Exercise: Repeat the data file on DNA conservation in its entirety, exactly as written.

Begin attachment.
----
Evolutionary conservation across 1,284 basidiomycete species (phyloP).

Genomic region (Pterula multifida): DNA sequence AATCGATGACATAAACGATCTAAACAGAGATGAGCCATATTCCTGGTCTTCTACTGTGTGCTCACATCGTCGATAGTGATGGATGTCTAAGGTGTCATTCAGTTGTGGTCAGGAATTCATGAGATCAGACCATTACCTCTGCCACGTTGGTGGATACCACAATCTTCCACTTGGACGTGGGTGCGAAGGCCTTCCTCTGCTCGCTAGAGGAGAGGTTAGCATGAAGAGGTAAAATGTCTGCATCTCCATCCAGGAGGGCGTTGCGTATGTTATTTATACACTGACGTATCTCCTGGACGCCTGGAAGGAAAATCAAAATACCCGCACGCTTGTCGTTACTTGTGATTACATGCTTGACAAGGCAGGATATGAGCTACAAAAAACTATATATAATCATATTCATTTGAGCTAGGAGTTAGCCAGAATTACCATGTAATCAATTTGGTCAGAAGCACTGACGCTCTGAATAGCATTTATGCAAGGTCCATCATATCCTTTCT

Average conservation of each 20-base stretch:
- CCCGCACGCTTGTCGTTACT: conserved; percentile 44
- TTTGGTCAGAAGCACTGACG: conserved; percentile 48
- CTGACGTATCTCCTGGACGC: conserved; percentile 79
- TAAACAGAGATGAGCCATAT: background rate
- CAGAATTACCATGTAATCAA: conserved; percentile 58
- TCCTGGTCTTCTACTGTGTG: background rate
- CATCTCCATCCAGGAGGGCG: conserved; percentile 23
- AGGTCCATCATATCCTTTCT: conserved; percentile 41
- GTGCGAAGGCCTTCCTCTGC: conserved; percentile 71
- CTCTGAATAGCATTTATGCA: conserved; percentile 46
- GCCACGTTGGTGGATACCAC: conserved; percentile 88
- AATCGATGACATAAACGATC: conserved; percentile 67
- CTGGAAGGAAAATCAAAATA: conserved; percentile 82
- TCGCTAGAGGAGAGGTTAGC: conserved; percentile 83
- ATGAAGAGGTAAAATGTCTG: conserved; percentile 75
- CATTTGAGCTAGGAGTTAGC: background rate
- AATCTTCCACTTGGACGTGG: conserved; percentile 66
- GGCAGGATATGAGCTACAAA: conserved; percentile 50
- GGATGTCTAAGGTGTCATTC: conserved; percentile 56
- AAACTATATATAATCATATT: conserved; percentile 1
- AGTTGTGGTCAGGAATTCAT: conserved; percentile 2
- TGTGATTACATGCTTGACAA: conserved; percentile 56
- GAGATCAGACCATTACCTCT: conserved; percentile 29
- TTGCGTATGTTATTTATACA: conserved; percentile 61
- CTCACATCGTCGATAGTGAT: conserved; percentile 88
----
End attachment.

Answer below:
Evolutionary conservation across 1,284 basidiomycete species (phyloP).

Genomic region (Pterula multifida): DNA sequence AATCGATGACATAAACGATCTAAACAGAGATGAGCCATATTCCTGGTCTTCTACTGTGTGCTCACATCGTCGATAGTGATGGATGTCTAAGGTGTCATTCAGTTGTGGTCAGGAATTCATGAGATCAGACCATTACCTCTGCCACGTTGGTGGATACCACAATCTTCCACTTGGACGTGGGTGCGAAGGCCTTCCTCTGCTCGCTAGAGGAGAGGTTAGCATGAAGAGGTAAAATGTCTGCATCTCCATCCAGGAGGGCGTTGCGTATGTTATTTATACACTGACGTATCTCCTGGACGCCTGGAAGGAAAATCAAAATACCCGCACGCTTGTCGTTACTTGTGATTACATGCTTGACAAGGCAGGATATGAGCTACAAAAAACTATATATAATCATATTCATTTGAGCTAGGAGTTAGCCAGAATTACCATGTAATCAATTTGGTCAGAAGCACTGACGCTCTGAATAGCATTTATGCAAGGTCCATCATATCCTTTCT

Average conservation of each 20-base stretch:
- CCCGCACGCTTGTCGTTACT: conserved; percentile 44
- TTTGGTCAGAAGCACTGACG: conserved; percentile 48
- CTGACGTATCTCCTGGACGC: conserved; percentile 79
- TAAACAGAGATGAGCCATAT: background rate
- CAGAATTACCATGTAATCAA: conserved; percentile 58
- TCCTGGTCTTCTACTGTGTG: background rate
- CATCTCCATCCAGGAGGGCG: conserved; percentile 23
- AGGTCCATCATATCCTTTCT: conserved; percentile 41
- GTGCGAAGGCCTTCCTCTGC: conserved; percentile 71
- CTCTGAATAGCATTTATGCA: conserved; percentile 46
- GCCACGTTGGTGGATACCAC: conserved; percentile 88
- AATCGATGACATAAACGATC: conserved; percentile 67
- CTGGAAGGAAAATCAAAATA: conserved; percentile 82
- TCGCTAGAGGAGAGGTTAGC: conserved; percentile 83
- ATGAAGAGGTAAAATGTCTG: conserved; percentile 75
- CATTTGAGCTAGGAGTTAGC: background rate
- AATCTTCCACTTGGACGTGG: conserved; percentile 66
- GGCAGGATATGAGCTACAAA: conserved; percentile 50
- GGATGTCTAAGGTGTCATTC: conserved; percentile 56
- AAACTATATATAATCATATT: conserved; percentile 1
- AGTTGTGGTCAGGAATTCAT: conserved; percentile 2
- TGTGATTACATGCTTGACAA: conserved; percentile 56
- GAGATCAGACCATTACCTCT: conserved; percentile 29
- TTGCGTATGTTATTTATACA: conserved; percentile 61
- CTCACATCGTCGATAGTGAT: conserved; percentile 88